Will Florida Be The SEC's Biggest Disappointment In 2011?

Former Gainesville Sun writer Ed Aschoff fits well at ESPN's SEC blog. That's both compliment and brickbat: He's doing exactly what the Worldwide Leader no doubt wants him to do in his role, and that's take some of the raw opinion provided by "SportsNation" and turn it into an uncritical post on why Florida was named the SEC's "biggest disappointment."

Let's cast aside the obvious criticism: Spending time in May projecting which team will be the biggest disappointment in the fall for the moment is ludicrous, but it's the slow season for ESPN, too. Instead, it's worth wondering why Aschoff, who has been in Gainesville for years and might still live here, doesn't respond to SportsNation's dubious coronation with anything resembling insight about the team he's very familiar with.

I think, for a fan to be disappointed in a team, that team has to fail to meet expectations. Aschoff writes two lines about expectations: "in Gainesville, the expectations are always high," and "This team is dealing with a first-year head coach in Muschamp, but don't expect expectations to be tempered around the program." That's been the party line for two decades in Gainesville, part and parcel with the easy stereotype that nouveau riche Florida fans have been spoiled by success.

And it's so facile and lazy that it's almost offensive.

The last two first-year head coaches at Florida inherited better situations than Will Muschamp does. Ron Zook took a team with many holdovers from a 11-2 SEC championship squad the year before, including Heisman Trophy runner-up Rex Grossman, and turned it into an 8-5 team that finished second in the SEC East and tried to use Grossman as a wide receiver in an Outback Bowl fiasco against Michigan. Urban Meyer had a full complement of impressive recruits brought in by Zook, including all-everything quarterback Chris Leak, and his team improved on Zook's final 7-5 squad ... by going 9-3 and placing second in the SEC East.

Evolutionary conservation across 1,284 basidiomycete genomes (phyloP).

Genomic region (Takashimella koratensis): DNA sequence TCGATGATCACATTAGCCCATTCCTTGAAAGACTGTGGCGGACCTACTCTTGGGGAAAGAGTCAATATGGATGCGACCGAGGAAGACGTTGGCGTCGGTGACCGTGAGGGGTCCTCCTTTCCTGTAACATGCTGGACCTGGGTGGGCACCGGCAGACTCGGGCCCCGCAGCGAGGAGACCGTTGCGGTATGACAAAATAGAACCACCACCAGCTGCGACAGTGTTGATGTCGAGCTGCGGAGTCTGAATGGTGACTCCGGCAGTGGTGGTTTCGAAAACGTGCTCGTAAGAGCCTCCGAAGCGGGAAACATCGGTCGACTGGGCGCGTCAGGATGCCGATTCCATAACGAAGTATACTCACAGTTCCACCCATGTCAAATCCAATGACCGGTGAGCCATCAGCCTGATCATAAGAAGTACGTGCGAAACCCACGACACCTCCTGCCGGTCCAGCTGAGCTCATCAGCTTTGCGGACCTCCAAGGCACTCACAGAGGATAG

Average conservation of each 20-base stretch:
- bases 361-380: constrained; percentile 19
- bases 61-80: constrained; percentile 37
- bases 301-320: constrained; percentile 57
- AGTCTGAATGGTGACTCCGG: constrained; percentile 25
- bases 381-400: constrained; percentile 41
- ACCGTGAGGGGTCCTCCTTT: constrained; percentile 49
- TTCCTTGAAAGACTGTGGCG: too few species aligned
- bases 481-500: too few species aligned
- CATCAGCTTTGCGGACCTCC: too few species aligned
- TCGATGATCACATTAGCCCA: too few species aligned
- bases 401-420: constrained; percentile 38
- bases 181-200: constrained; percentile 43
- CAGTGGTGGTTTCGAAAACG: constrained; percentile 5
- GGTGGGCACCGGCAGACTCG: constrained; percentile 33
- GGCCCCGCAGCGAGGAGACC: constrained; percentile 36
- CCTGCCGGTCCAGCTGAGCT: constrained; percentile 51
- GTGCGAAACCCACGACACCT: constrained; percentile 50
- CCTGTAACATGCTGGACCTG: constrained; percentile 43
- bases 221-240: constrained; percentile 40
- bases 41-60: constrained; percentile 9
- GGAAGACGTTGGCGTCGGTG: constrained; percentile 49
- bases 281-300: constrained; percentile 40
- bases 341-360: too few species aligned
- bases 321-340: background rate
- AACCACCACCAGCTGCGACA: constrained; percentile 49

My rosiest expectations for Muschamp's first season, which follows Meyer's thoroughly underwhelming 8-5 farewell and begins with John Brantley — a much larger question mark than Grossman or Leak — at the helm, are that the Gators go 6-1 at home, topping either Alabama or Florida State, end up around 8-5 or 9-4, and stay in contention in the SEC East. And I think that's a little unreasonable, because it's going to be incredibly difficult: The Gators' 2011 schedule is beyond brutal, with Florida likely to be favored in no more than eight games, and only one (Kentucky) on the road.

And my expectation of contention in the SEC East factors in that a slightly older and theoretically better Florida team was stomped by South Carolina in the Swamp last year. Any sane pecking order in the SEC East for 2011 has the Gamecocks on top, and Florida no better than second.

Can a team with that schedule and no better than the second-best roster in its division disappoint? Certainly: A losing season, or even a .500 season, would be very frustrating. But last year's team came in with greater expectations and finished 7-5 in the regular season with a far easier schedule; that team was the SEC's most disappointing, while the 2011 Gators could well end up being the conference's most pleasant surprise.

I think most Florida fans — certainly most Alligator Army readers — would agree that with less talent than the best SEC East team and quite possibly the most difficult schedule in the SEC, Muschamp's first batch of Gators are expected first and foremost to play hard and develop, with 2011 serving as a transition year that will be full of growing pains. Those aren't lofty expectations; they're fairly reasonable hopes.

But ESPN's brilliant SportsNation voters disagree with that, for whatever inane reason, and Aschoff didn't take the time or effort to explain why that makes little sense. Aschoff could also have noted that the SEC West has three BCS-bowl caliber teams in Alabama, LSU, and Arkansas, and that two of them will not win an SEC title and at least one of them will not play in a BCS bowl. To my mind, that would be a far more disappointing fate than a team with a first-time head coach and a depth chart rife with embryonic talent failing to beat undefined "high" expectations.

But what do I know? I don't work for ESPN.

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